Please use this identifier to cite or link to this item: http://hdl.handle.net/1822/62190

TitleMorphometry of corpus callosum in Williams syndrome: shape as an index of neural development
Author(s)Sampaio, Adriana
Bouix, Sylvain
Sousa, Nuno
Vasconcelos, Cristiana
Férnandez, Montse
Shenton, Martha E.
Gonçalves, Óscar F.
KeywordsAdolescent
Adult
Case-Control Studies
Child
Cognition Disorders
Corpus Callosum
Electroencephalography
Female
Humans
Image Processing, Computer-Assisted
Magnetic Resonance Imaging
Male
Models, Neurological
Neural Pathways
Neuropsychological Tests
Statistics as Topic
Williams Syndrome
Young Adult
Brain Mapping
MRI
Neurodevelopment
Issue dateMay-2013
PublisherSpringer Heidelberg
JournalBrain Structure & Function
CitationSampaio, A., Bouix, S., Sousa, N., Vasconcelos, C., Férnandez, M., Shenton, M. E., & Gonçalves, O. F. (2013). Morphometry of corpus callosum in Williams syndrome: shape as an index of neural development. Brain Structure and Function, 218(3), 711-720.
Abstract(s)Brain abnormalities in Williams syndrome (WS) have been consistently reported, despite few studies have devoted attention to connectivity between different brain regions in WS. In this study, we evaluated corpus callosum (CC) morphometry: bending angle, length, thickness and curvature of CC using a new shape analysis method in a group of 17 individuals with WS matched with a typically developing group. We used this multimethod approach because we hypothesized that neurodevelopmental abnormalities might result in both volume changes and structure deformation. Overall, we found reduced absolute CC cross-sectional area and volume in WS (mean CC and subsections). In parallel, we observed group differences regarding CC shape and thickness. Specifically, CC of WS is morphologically different, characterized by a larger bending angle and being more curved in the posterior part. Moreover, although CC in WS is shorter, a larger relative thickness of CC was found in all callosal sections. Finally, groups differed regarding the association between CC measures, age, white matter volume and cognitive performance. In conclusions, abnormal patterns of CC morphology and shape may be implicated in WS cognitive and behavioural phenotype.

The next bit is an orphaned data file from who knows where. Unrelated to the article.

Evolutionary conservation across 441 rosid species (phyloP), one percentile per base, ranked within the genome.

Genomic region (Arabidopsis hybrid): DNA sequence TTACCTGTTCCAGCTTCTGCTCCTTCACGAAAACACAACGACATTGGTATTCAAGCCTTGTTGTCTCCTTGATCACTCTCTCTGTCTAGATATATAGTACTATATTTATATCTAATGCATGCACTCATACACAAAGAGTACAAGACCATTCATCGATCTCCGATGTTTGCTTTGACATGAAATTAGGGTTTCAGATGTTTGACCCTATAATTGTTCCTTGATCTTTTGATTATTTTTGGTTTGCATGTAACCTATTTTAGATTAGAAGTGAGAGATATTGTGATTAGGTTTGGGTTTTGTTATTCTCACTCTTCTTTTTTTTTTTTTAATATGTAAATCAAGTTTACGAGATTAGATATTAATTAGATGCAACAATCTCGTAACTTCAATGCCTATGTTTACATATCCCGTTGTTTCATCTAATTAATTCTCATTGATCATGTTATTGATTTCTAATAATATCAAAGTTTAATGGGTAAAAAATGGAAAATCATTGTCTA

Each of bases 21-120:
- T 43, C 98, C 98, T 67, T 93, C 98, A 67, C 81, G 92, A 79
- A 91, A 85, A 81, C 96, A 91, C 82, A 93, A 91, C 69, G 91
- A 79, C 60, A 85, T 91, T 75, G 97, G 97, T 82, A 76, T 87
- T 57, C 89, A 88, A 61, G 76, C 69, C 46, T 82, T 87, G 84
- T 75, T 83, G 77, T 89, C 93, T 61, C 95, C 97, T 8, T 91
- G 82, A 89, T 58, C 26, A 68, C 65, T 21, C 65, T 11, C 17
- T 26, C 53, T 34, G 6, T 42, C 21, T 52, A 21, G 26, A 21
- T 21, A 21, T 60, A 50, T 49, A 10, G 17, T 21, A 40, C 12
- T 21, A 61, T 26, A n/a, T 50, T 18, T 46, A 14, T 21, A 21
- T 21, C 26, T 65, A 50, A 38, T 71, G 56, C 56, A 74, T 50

TypeArticle
URIhttp://hdl.handle.net/1822/62190
DOI10.1007/s00429-012-0423-4
ISSN1863-2653
e-ISSN1863-2661
Publisher versionhttps://link.springer.com/article/10.1007/s00429-012-0423-4
Peer-Reviewedyes
AccessRestricted access (UMinho)
Appears in Collections:ICVS - Artigos em revistas internacionais / Papers in international journals

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